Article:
that besides the well-known pure milk, the Gospel, there is no
other pure, unadulterated doctrine; it alone can make us
guileless (1Pe 2:1).
of the word—Not as Alford, "spiritual," nor "reasonable," as English
Version in Ro 12:1. The
Greek "logos" in Scripture is not used of the
reason, or mind, but of the WORD; the preceding context
requires that "the word" should be meant here; the adjective
"logikos" follows the meaning of the noun logos,
1:21, "Lay apart all
filthiness … and receive with meekness the engrafted WORD," is exactly parallel, and confirms
English Version here.
grow—The oldest manuscripts and
versions read, "grow unto salvation." Being BORN again unto salvation, we are also to
grow unto salvation. The end to which growth leads is perfected
salvation. "Growth is the measure of the fulness of that, not
only rescue from destruction, but positive blessedness, which is
implied in salvation" [Alford].
thereby—Greek, "in it";
fed on it; in its strength (Ac 11:14). "The word is to be desired with
appetite as the cause of life, to be swallowed in the hearing, to be
chewed as cud is by rumination with the understanding, and to be
digested by faith" [Tertullian].
3. Peter alludes to Ps 34:8. The first "tastes" of God's goodness
are afterwards followed by fuller and happier experiences. A taste
whets the appetite [Bengel].
benignant, kind; as God is revealed to us in Christ, "the Lord" (1Pe 2:4), we who are born again ought so
to be good and kind to the brethren (1Pe 1:22). "Whosoever has not tasted the word to
him it is not sweet it has not reached the heart; but to them who have
experienced it, who with the heart believe, 'Christ has been sent
for me and is become my own: my miseries are His, and His
life mine,' it tastes sweet" [Luther].
4. coming—drawing near (same
Greek as here, Heb 10:22)
by faith continually; present tense: not having come once for all at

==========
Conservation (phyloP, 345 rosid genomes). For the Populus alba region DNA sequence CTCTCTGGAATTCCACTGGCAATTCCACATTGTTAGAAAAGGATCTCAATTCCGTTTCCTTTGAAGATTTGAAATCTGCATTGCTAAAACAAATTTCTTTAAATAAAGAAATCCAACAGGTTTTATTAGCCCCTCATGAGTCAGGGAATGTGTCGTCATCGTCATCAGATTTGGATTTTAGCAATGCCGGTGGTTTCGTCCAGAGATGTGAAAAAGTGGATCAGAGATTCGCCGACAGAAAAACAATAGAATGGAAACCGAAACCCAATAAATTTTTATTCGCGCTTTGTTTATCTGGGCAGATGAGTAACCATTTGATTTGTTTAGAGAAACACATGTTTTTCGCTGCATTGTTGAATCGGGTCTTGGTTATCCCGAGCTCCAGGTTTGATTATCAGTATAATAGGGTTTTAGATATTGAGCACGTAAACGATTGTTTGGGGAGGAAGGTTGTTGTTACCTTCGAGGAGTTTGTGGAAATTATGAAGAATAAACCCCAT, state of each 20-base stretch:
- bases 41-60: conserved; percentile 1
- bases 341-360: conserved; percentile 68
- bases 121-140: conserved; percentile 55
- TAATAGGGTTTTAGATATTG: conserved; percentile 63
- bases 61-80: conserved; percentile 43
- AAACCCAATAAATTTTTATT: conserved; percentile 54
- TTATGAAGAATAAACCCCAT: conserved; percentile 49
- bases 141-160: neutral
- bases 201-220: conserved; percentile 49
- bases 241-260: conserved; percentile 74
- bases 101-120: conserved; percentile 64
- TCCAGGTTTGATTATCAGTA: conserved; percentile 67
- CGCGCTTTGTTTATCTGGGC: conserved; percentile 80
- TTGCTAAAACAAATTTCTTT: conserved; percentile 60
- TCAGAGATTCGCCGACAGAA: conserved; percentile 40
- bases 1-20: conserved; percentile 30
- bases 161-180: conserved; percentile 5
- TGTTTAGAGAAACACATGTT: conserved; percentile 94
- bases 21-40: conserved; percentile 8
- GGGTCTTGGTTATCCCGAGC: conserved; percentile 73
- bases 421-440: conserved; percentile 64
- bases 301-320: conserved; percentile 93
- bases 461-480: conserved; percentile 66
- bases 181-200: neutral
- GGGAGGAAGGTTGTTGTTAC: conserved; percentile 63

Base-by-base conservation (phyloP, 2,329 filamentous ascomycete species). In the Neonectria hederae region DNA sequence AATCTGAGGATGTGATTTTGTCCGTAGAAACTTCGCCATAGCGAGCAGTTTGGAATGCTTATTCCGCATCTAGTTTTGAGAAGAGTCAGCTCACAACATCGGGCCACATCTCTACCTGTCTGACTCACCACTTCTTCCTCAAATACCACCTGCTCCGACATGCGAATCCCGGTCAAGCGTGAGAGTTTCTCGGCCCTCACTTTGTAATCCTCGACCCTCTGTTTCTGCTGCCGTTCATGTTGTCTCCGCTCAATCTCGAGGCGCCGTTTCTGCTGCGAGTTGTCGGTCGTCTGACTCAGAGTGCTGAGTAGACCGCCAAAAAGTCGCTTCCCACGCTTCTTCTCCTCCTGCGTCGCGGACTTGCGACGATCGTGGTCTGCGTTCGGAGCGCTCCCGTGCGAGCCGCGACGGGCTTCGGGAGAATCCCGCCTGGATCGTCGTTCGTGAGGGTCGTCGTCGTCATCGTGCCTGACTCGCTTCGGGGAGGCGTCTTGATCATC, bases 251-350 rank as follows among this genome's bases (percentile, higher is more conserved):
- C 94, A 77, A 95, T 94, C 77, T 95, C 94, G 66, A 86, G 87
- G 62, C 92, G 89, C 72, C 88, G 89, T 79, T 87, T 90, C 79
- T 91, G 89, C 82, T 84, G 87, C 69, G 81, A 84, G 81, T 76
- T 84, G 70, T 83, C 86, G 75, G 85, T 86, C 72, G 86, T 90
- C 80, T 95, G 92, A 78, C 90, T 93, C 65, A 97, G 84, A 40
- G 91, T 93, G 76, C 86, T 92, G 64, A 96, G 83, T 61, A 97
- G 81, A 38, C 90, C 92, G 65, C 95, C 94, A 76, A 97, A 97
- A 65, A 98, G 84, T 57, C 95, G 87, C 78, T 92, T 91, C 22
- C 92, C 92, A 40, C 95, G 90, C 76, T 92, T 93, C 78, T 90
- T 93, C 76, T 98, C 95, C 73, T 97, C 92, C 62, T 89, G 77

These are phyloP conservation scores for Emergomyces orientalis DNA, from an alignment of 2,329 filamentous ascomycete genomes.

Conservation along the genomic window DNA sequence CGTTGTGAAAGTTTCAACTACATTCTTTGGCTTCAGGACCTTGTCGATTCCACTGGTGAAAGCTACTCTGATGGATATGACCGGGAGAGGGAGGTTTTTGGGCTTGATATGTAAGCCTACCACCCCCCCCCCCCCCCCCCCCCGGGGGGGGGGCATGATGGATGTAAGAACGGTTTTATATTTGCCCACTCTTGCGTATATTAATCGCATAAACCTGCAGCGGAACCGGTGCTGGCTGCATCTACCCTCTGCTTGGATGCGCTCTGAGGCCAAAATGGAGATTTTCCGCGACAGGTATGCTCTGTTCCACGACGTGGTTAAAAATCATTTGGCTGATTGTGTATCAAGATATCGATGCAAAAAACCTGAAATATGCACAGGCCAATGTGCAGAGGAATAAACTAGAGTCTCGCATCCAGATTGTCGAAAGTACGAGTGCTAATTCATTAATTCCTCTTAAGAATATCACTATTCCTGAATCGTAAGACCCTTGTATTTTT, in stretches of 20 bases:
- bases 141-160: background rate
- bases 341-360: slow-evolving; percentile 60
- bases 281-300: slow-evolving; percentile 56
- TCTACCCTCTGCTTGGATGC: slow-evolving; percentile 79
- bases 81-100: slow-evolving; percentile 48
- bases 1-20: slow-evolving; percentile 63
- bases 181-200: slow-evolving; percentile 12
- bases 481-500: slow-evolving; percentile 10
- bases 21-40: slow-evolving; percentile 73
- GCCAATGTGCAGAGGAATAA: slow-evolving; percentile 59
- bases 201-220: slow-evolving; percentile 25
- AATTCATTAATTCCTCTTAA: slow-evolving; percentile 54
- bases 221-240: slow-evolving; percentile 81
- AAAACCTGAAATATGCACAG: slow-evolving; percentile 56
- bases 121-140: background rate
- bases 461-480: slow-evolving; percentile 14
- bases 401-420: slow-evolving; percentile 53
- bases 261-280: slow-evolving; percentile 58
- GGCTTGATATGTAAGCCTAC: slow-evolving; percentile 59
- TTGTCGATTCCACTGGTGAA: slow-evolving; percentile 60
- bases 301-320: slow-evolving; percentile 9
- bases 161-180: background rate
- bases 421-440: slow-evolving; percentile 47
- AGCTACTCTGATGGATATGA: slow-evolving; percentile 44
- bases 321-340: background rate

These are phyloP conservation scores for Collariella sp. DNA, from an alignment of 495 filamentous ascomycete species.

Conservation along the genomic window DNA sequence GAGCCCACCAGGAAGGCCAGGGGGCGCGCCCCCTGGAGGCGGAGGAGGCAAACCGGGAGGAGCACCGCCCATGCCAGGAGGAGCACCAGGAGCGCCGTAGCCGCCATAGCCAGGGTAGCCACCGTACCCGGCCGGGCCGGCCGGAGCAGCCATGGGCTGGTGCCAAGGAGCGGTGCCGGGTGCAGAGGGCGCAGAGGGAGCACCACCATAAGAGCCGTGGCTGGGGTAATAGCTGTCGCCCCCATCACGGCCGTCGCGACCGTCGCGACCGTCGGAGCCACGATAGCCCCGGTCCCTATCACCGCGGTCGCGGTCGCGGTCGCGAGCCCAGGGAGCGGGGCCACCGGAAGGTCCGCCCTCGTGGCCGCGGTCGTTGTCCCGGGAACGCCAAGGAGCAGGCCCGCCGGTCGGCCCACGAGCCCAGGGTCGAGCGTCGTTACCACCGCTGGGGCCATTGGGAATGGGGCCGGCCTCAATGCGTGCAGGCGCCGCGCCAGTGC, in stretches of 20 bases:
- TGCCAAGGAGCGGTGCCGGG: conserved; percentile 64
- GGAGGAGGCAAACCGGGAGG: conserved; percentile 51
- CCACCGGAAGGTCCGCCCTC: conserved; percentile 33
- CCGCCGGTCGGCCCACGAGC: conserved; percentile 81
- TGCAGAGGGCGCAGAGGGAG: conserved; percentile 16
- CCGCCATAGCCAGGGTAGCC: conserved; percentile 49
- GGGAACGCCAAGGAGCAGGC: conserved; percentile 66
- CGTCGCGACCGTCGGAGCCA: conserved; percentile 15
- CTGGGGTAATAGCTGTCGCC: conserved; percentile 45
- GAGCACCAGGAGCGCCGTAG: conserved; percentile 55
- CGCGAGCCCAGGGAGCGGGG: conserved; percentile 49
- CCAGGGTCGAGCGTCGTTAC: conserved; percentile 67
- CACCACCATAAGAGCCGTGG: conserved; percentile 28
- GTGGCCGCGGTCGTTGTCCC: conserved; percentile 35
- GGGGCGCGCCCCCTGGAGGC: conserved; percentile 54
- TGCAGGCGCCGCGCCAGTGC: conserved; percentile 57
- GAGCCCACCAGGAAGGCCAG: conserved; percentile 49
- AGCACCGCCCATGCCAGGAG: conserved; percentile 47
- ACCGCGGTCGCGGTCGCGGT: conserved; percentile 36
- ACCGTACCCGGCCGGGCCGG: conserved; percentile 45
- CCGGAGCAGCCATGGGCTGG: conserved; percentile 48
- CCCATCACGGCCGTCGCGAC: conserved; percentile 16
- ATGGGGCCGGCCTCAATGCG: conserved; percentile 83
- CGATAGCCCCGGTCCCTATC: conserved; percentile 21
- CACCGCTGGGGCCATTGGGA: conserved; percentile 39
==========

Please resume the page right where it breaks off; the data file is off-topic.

stone—Peter (that is, a
stone, named so by Christ) desires that all similarly should be
living stones BUILT ON Christ, the true
foundation-stone; compare his speech in Ac 4:11. An undesigned coincidence and mark of
genuineness. The Spirit foreseeing the Romanist perversion of Mt 16:18 (compare Mt 16:16, "Son of the Living God," which coincides with his language here,
"the LIVING stone"), presciently makes
Peter himself to refuse it. He herein confirms Paul's teaching. Omit
the as unto of English Version. Christ is positively
termed the "living stone"; living, as having life in Himself
from the beginning, and as raised from the dead to live evermore (Re 1:18) after His rejection by men, and
so the source of life to us. Like no earthly rock, He lives and
gives life. Compare 1Co 10:4, and
the type, Ex 17:6; Nu 20:11.
referred to also by Christ Himself: also by Paul; compare the kindred
prophecies, Isa 8:14; Lu 2:34.
chosen of God—literally, "with
(or 'in the presence and judgment of') God elect," or, "chosen
2:6). Many are alienated from
the Gospel, because it is not everywhere in favor, but is on the
contrary rejected by most men. Peter answers that, though rejected by
men, Christ is peculiarly the stone of salvation honored by God,
first so designated by Jacob in his deathbed prophecy.
5. Ye also, as lively stones—partaking
of the name and life which is in "THE Living
Stone" (1Pe 2:4; 1Co 3:11). Many names which belong to Christ in
the singular are assigned to Christians in the plural. He is "THE Son," "High Priest," "King," "Lamb"; they,
"sons," "priests," "kings," "sheep," "lambs." So the Shulamite called
from Solomon [Bengel].
are built up—Greek, "are being